The example shown in the document for Polaroid Land Pack Film is confusing. The example serial number is “H612591 P” and they give August, 1976. It seems that the example should say “Polacolor 2” since it’s after 1975. Unless they mean it was renamed to “Type 108 Polacolor” in 2, 1975 (as in February, 1975)? Or maybe the film name change doesn’t correspond to what’s printed on the back of the print?
OK, I will have to dig more for what decade. This other document (155K PDF) from 1998, shows better what the other numbers mean.
The next 2 digits in H 815341, the “15”, are numbers showing what machine made the film pack. The next 2 digits, “34” are more useful. Using the lookup table on page 7 of the 2nd document, “34” means the ‘A’ shift on the 12th of the month.
So, this print was made on machine 15, during ‘A’ shift, on 12 August, in either 1968 or 1978.
I’ll try dating the 3000 film that was in the camera. Of course, like Midge, the print may have nothing to do with the camera.
Update (still 1 March 2019): The 3000 film wasn’t as old as I thought. It was made 10 May 2001 so it’s no help trying to date the photo. At least I know for later films, the date codes work.
2nd update (still 1 March 2019):
Heritage Auctions had Andy Warhol Polaroids on Polacolor 2 and it does say it.
Finally, I’m happy enough with the evidence to say my print’s film was made 12 August 1968.
I recently acquired an old Canon Digital Rebel. I don’t have a charger yet so I haven’t used it but it has a CompactFlash card in it with images from July 2013 to August 2015.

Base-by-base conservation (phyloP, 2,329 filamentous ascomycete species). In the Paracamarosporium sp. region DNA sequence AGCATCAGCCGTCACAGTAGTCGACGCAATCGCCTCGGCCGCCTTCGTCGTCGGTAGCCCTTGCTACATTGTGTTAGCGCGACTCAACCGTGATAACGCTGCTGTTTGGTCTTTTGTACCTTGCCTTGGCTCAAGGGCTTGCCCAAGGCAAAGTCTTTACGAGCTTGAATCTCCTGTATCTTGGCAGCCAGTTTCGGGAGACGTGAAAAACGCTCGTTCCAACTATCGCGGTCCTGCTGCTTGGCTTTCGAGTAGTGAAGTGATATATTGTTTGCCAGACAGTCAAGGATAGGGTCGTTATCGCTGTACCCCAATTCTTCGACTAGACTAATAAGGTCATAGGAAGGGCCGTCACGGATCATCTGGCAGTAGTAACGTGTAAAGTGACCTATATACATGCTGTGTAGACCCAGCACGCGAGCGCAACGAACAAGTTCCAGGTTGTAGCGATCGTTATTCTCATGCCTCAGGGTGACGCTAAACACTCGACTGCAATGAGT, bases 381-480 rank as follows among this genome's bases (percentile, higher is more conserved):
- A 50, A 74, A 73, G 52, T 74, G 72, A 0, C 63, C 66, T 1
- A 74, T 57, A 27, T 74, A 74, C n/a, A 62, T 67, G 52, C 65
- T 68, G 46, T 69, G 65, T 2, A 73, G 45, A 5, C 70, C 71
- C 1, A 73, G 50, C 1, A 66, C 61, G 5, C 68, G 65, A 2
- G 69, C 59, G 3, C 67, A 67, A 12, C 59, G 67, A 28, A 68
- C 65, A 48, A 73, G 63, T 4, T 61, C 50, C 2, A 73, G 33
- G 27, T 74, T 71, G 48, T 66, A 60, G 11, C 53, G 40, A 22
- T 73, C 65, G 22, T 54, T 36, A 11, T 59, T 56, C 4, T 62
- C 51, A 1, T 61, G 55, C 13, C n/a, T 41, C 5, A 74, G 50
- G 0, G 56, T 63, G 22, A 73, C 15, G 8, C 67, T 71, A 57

Whoever the photographer is, I hope she sticks with it.
Found photos sort of. I didn’t actually get any images that I can be sure of (stare at them for a while and you start to “see” things) but the scans are kind of cool.
I got a box camera recently and it had three film holders in it — 4X5 inch glass plate holders with dark slides to be more precise. One of the holders had plates in it.
There isn’t much info out there about processing old glass plates. Tons about scanning or making prints or preserving glass negatives that have already been processed but not developing old negatives. I processed them with Arista B&W paper developer from Freestyle, Kodak stop, and Ilford Rapid Fixer. The developer did the job — the exposed silver in the emulsion converted to metallic (black) silver. The trouble is, it was all exposed. Somewhere along the line, the dark slides had been removed.